LCW, if you enjoyed The Light Bearer by Donna Gillespie, you may like to look at her comment on Gladiatrix quoted on Russell Whitfield's website (http://www.russellwhitfield.com/reviews.htm). It seems she liked it too.
Last edited by Carla on Thu January 1st, 2009, 7:51 pm, edited 1 time in total.
PATHS OF EXILE - love, war, honour and betrayal in Anglo-Saxon Northumbria
Editor's Choice, Historical Novels Review, August 2009
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Misfit
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Post by Misfit » Thu January 1st, 2009, 8:12 pm

[quote=""Carla""]LCW, if you enjoyed The Light Bearer by Donna Gillespie, you may like to look at her comment on Gladiatrix quoted on Russell Whitfield's website (http://www.russellwhitfield.com/reviews.htm). It seems she liked it too.[/quote]

If I'm not mistaken I saw a glowing review by Gellispie on the book on Amazon.

gyrehead
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Post by gyrehead » Thu January 1st, 2009, 9:03 pm

I definitely found the Spartan Warriorette theme implausible. It was presented in a very modern way as far as I had read and was also presented with non of the incredible sexist and rascist views the Spartas were known to have. Even just doing a little probing into the Classical encyclopedia on Women or Sparta or Cleomenes and the author could have avoided a modern day attempt to do nothing more than tap into a trend. Plus just the comtemporary references as far back as there is written record in the region to the advent of the Roman Empire and the Greek in general and SPartan in particular notion of women actually fighting is pretty much dealt with the same level of distrust and even outrage as the Spartans had for the Greek courtesans. From my understanding it was fine for the Spartans to have their owmen be tough and strong as examples of the overall Spartan way of life. But even with some strong female leaders, women where still way too second class that the premise was just something I had to hoot at. For me the book read very much like a Hollywood pitch:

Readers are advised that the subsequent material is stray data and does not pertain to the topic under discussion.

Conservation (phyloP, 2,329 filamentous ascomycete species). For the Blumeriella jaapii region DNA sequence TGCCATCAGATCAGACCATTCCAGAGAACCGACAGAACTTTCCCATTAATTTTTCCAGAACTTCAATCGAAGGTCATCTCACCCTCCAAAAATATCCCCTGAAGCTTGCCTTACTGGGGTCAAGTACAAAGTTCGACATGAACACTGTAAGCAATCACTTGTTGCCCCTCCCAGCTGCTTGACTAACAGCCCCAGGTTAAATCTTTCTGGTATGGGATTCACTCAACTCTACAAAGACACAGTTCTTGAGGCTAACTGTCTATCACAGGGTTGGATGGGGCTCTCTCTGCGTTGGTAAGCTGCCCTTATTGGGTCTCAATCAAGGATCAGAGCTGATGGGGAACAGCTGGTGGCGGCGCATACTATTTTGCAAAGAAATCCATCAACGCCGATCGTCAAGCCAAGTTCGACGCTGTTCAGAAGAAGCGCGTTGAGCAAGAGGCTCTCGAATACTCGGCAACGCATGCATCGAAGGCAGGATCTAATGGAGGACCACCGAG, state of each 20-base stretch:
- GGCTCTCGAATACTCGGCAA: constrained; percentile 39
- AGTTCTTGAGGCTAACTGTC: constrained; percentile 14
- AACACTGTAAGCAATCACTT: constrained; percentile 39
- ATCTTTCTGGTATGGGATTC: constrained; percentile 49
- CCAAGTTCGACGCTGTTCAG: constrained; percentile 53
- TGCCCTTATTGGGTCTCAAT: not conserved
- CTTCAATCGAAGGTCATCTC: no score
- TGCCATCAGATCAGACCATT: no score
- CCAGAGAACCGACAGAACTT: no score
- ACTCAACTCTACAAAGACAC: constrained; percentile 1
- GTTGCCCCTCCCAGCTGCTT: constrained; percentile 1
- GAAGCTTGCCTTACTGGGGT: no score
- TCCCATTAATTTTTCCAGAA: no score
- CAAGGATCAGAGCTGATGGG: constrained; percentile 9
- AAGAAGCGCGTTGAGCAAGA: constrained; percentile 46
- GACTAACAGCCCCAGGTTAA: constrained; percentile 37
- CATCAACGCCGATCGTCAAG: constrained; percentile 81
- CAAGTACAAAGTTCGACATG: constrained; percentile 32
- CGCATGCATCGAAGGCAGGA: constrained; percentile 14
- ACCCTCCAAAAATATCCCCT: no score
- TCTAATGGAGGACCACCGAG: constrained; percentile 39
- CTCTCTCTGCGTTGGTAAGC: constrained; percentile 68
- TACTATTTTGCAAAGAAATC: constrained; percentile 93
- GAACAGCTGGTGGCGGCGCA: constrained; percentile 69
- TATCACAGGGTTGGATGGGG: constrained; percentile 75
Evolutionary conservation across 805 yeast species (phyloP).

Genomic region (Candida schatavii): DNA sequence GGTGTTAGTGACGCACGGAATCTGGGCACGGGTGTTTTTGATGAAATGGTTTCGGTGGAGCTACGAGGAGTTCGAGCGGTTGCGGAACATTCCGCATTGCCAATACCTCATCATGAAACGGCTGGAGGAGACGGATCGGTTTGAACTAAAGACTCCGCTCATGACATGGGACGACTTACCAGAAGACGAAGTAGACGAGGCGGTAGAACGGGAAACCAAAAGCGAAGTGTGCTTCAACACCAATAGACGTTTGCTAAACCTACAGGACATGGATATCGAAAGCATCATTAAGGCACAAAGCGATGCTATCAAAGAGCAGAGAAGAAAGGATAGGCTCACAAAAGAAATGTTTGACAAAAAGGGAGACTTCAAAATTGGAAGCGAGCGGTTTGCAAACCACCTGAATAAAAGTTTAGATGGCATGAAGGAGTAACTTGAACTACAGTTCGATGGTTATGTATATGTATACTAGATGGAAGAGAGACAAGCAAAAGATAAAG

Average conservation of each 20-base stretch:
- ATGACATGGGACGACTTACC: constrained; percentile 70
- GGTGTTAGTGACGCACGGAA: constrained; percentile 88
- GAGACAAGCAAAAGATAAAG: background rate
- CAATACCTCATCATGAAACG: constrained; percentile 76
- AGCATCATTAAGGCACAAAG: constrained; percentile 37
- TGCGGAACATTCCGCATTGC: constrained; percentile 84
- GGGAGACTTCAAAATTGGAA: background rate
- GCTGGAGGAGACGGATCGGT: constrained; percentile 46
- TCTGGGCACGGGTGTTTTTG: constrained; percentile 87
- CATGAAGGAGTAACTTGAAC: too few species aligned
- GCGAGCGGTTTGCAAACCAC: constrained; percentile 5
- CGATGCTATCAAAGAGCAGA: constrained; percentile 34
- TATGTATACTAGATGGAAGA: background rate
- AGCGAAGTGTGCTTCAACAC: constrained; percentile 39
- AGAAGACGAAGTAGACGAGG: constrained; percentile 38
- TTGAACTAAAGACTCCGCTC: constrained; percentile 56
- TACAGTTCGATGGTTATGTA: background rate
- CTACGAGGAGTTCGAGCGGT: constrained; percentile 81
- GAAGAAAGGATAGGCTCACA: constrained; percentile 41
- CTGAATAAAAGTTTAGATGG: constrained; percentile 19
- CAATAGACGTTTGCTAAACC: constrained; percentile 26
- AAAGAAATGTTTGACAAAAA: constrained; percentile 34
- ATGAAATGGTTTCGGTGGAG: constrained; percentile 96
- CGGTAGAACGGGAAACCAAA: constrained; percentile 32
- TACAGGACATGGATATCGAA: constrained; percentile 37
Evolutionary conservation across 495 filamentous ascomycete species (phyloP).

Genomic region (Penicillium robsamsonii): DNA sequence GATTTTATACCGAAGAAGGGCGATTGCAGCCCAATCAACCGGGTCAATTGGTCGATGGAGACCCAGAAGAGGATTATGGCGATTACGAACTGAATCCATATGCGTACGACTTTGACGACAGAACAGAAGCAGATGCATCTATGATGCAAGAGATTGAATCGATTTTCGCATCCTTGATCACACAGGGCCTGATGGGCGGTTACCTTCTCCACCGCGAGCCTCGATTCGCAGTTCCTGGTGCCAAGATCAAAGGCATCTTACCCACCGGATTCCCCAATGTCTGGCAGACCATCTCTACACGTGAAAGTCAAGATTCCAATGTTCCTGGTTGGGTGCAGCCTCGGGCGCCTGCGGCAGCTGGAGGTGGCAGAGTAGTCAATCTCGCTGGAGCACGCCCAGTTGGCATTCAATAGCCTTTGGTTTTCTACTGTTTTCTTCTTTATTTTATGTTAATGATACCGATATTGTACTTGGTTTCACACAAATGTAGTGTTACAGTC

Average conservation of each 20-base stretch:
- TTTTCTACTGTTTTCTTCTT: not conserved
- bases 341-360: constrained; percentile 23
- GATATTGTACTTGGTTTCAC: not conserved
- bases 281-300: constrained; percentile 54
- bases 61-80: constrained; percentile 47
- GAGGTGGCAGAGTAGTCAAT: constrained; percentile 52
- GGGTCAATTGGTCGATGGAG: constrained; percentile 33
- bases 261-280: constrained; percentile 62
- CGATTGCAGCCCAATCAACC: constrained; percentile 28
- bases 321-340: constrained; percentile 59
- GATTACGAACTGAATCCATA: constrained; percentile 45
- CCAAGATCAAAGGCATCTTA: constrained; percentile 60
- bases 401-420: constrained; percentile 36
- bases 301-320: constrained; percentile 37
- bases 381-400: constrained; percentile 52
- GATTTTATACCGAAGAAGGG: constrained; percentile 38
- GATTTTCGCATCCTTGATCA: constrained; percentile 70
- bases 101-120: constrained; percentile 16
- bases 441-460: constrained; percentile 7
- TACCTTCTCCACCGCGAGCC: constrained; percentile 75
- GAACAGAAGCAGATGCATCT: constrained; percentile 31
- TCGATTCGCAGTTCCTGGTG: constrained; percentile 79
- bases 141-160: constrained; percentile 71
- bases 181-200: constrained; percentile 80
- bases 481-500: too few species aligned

"It's Lara Croft Meets 300."

But I also see this type of trend in a lot of the historical fiction and also cropping up rather strongly in fantasy fiction. All of which seem incredibly popular across a rather broad base. Scott Lynch (Ocean's Eleven Meets Fritz Leiber) and Joe Abercrombie (David Gemmell meets Conn Iggulden) write fantasy that really has a distinct parallel to much of the action themed historical fiction (I have read with very mixed results) that is very popular today.

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EC2
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Post by EC2 » Thu January 1st, 2009, 11:22 pm

[quote=""gyrehead""]
"It's Lara Croft Meets 300."

But I also see this type of trend in a lot of the historical fiction and also cropping up rather strongly in fantasy fiction. All of which seem incredibly popular across a rather broad base. Scott Lynch (Ocean's Eleven Meets Fritz Leiber) and Joe Abercrombie (David Gemmell meets Conn Iggulden) write fantasy that really has a distinct parallel to much of the action themed historical fiction (I have read with very mixed results) that is very popular today.[/quote]

I wonder if it is to do with computer games. There are scads of historical fighting and strategy games around at the moment and from the descriptions I've heard and from the impressions I'm receiving from glancing round the Net (My Google Alerts is set up for William Marshal and I keep coming across gamer sites mentions of him in his military persona), I think there's a certain audience in mind, which may or may not suck in other readers too. I'm reading one at the moment that would very much fit into the above format and it's obvious that the publisher is pumping money into it.
Les proz e les vassals
Souvent entre piez de chevals
Kar ja li coard n’I chasront

'The Brave and the valiant
Are always to be found between the hooves of horses
For never will cowards fall down there.'